Diffuse muses – Fiona Sampson on writers and music or art
Filed under: Non-fiction
Fiona Sampson considers writers who are also artists or musicians
For a long time, I pretended my first life as a violinist had never happened. Some of this was old-fashioned pride: I got tired of the assumption that I was a failed, or at best an eternal student, fiddle-player. I also felt a kind of guilt: if I was starting so late as a writer, didn’t that make me an autodidact, someone whose ear and knowledge might be uninformed – or unformed? I’d come from a profession with a rigorous apprenticeship, after all; those hours of daily practice, that punishing round of rehearsal and performance, seemed so very specific compared to the private disciplines of reading and writing.
However, I didn’t feel guilty about abandoning music. That’s because I didn’t imagine I was. To me it seemed obvious that what I was doing now was simply a continuation of the musical life by other means. Poets often talk about writing as ‘taking dictation’, and I’ve come to understand that what’s meant by that is something like ‘writing by ear’. Yes, of course. But a sense of rhythm, phrasing and pacing the text, is fundamental to prose too. In fact, it’s an organisational principle, structuring exposition as well as generating the mnemonic patterns of verse.
It’s no surprise that song is somewhere near the heart of the special relationship poets, in particular, have with music. I suspect that’s because it not only reminds us that music and poetry are similar, but shows them working to the same end. I used to have the typical instrumentalist’s snobbery: it seemed to me that music with words was applied, rather than pure. But in those days I misunderstood something fundamental about the sound of poetic form. The sound-patterning of epics, from the Iliad to theKalevala for example, extends to their performance as song. The tradition of poet-composers thus embraces figures like Homer, the psalmist King David or Welsh Dark Ages bardd Taliesin. But that same sense of inseparable identity between words and music can also be found elsewhere. The madrigal tradition includes songs, like John Dowland’s ‘Weep You No More Sad Fountains’, which have entered the canon as both music and lyric. It was also among the earliest Western forms to be hospitable to through-composition: ‘madrigalism’, a kind of reverse onomatopoeia, tries to ‘act out’ individual words with music.
This Renaissance form illustrates the benefits of an education which brought one art as readily to hand as another for the talented aristocrat. But some polymaths are clearly more the product of personal creative drive than of circumstance. Anthony Burgess – whose work included symphonies and guitar quartets – may not have been as major a composer, or poet, as he was novelist, but music and language do come together in his fine verse translations of libretti (for Carmen and Der Rosenkavalier). Great poet-composers are as various, and as varied in their artistic intentions, as Hildegard of Bingen, Robert Burns, Rabindranath Tagore and, in England, Ivor Gurney.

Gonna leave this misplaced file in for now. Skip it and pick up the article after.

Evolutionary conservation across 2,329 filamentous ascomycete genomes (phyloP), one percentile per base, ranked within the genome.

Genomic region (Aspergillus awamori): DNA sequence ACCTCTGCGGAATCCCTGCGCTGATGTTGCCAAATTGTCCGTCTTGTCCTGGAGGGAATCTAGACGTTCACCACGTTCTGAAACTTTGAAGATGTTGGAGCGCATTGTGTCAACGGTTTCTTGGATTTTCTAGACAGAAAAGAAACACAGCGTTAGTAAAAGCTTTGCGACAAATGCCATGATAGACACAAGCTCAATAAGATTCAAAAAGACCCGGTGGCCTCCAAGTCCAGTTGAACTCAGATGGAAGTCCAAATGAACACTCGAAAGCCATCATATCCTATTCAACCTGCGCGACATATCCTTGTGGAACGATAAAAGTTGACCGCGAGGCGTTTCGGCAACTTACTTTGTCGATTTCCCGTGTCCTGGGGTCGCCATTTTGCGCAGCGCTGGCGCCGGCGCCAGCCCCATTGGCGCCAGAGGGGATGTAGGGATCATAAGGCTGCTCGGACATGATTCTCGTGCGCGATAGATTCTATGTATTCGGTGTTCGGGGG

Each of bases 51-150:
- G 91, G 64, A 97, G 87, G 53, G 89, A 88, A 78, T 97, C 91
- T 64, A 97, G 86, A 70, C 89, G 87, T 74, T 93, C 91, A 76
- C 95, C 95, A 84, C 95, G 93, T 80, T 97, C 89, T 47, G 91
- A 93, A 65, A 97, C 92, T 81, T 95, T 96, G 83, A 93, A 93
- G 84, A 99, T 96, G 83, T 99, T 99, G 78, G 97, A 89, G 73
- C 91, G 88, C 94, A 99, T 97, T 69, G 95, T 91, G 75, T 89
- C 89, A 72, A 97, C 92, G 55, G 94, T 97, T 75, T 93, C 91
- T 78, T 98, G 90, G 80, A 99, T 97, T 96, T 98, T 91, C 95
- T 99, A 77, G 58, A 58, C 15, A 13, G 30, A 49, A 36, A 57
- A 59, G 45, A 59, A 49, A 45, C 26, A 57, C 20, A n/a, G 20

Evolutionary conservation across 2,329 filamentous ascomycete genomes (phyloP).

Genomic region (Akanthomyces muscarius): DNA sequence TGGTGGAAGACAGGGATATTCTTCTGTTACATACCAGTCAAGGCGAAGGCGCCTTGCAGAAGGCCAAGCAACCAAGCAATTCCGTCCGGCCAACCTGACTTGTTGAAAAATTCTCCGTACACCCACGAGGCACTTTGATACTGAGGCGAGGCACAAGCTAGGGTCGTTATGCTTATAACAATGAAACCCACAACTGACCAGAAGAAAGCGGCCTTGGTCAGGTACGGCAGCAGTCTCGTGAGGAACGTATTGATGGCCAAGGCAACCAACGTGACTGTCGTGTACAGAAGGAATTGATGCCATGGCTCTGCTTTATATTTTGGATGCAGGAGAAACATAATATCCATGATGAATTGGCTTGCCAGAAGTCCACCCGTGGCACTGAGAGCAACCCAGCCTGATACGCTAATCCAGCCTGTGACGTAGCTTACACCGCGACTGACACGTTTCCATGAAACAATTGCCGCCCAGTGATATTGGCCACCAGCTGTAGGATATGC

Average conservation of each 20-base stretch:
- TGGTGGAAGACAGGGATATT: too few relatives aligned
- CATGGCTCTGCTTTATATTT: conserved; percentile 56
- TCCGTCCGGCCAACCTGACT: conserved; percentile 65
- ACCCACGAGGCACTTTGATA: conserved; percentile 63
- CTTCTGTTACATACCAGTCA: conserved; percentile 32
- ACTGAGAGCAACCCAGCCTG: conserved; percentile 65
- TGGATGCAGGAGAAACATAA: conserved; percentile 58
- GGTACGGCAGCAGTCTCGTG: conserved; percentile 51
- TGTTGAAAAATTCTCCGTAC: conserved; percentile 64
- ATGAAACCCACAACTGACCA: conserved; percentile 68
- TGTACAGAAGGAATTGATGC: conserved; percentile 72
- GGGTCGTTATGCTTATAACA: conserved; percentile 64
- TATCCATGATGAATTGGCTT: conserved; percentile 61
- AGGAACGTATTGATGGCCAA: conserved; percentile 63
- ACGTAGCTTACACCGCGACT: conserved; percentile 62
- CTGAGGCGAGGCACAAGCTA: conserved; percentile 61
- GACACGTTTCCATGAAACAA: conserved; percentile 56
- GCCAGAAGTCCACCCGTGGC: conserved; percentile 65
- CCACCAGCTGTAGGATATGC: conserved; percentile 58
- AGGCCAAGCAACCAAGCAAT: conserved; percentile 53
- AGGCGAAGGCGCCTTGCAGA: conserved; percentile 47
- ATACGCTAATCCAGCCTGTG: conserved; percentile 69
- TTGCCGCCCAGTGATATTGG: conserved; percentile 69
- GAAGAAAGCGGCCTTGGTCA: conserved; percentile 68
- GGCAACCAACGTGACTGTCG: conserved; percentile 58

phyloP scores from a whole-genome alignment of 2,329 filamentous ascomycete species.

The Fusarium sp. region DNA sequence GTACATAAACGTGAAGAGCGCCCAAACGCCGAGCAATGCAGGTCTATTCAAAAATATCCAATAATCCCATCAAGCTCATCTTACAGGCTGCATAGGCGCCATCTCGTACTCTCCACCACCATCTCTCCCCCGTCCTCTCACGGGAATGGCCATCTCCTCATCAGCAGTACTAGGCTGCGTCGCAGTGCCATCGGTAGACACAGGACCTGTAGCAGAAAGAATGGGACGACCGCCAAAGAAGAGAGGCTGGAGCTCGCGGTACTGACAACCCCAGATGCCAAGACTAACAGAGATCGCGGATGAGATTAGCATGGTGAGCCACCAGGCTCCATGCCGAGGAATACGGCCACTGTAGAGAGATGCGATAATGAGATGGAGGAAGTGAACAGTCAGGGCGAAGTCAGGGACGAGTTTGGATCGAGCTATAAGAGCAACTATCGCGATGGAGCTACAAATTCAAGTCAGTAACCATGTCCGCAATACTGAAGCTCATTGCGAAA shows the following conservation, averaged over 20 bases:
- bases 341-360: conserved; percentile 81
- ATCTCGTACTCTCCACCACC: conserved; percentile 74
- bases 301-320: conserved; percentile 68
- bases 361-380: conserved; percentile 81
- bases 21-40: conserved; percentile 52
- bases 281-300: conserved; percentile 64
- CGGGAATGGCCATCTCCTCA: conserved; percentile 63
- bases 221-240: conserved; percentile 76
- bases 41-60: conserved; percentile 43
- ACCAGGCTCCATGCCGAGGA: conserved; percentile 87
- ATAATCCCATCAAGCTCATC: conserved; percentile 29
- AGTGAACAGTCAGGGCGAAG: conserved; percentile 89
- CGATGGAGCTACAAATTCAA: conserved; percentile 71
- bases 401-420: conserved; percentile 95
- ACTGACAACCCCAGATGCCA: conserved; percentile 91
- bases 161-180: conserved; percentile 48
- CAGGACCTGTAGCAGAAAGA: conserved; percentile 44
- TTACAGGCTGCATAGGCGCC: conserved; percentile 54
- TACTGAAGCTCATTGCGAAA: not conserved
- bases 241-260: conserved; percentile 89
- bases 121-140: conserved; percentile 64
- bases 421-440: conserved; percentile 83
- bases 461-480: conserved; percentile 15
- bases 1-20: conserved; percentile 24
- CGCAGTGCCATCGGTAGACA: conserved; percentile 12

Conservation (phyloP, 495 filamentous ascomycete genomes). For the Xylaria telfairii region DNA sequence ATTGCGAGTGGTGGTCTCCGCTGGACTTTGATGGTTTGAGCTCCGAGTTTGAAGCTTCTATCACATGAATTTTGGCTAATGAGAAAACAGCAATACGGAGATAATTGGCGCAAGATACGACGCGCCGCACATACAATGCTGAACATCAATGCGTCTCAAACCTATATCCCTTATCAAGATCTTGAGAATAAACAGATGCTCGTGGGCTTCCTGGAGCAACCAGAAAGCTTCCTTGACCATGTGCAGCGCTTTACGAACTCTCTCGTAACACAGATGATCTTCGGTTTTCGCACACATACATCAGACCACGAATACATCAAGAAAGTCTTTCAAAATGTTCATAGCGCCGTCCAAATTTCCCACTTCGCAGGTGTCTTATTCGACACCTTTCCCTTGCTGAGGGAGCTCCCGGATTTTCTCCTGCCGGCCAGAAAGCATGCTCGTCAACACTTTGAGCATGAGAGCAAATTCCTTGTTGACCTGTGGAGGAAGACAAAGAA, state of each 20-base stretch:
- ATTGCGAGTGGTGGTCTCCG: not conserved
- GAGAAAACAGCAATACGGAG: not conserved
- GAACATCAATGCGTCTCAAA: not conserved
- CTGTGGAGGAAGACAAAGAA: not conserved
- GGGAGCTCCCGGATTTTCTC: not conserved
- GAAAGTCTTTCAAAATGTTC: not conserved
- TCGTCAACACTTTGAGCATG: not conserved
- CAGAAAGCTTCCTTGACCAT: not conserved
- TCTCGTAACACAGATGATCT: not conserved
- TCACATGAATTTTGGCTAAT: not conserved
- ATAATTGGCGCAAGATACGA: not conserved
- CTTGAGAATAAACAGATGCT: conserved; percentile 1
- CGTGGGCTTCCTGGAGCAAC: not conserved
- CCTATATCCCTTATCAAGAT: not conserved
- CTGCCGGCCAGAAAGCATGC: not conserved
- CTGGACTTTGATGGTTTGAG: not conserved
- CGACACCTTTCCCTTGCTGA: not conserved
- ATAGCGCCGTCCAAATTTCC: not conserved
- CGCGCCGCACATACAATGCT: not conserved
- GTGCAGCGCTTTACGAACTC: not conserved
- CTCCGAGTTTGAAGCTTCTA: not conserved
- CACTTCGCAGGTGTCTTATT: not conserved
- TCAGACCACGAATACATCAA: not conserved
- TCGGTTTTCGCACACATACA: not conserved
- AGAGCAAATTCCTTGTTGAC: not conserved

Gurney, a Gloucester boy trained under Stanford and Vaughan Williams, was in many ways a product of the Three Choirs Festival. We might see this English cultural revival as an oddly self-conscious project, and it was just one of the ways in which the limits and possibilities of artistic activity were being explored at the time. It was, after all, the era of Modernism, in which genres were themselves being questioned and changed as musicians and artists across Europe reinvented national identities, for example, by bringing together traditionally divided vernacular and high art forms. Gurney’s own route from music to poetry may have been a personal quest for ‘beauty and a very good sense of form, and no swank’, as he wrote to Edmund Blunden in 1922, but in those opening decades of the twentieth century several writers worked across forms. Wyndham Lewis was also a painter, and Paul Klee also a poet. Had Isaac Rosenberg survived World War I, he might have become better known as a painter than a poet; but David Jones is renowned as both poet and artist, and Jean Cocteau, more wide-rangingly still, as writer, artist and film-maker.
It was a period of creative ferment; and in figures like Sven Berlin, Joyce Cary or Mervyn Peake we glimpse the shadow side of that ferment, a kind of chaos of the creative psyche. Gurney himself spent the last fifteen years of his life in a Dartford psychiatric hospital. Breaking the boundaries between art forms may be a risky, sometimes even a revolutionary, act. I suspect it’s no coincidence that, half a century before Modernism, writer-artists like John Ruskin, William Morris and Dante Gabriel Rossetti were equally profoundly implicated in radical cultural reappraisal. Perhaps writers who have the stamina and the formal imagination also to develop in other forms are more wedded to the principle of artistic exploration, whether by temperament or intention, than the rest of us. Or perhaps they are simply more courageous.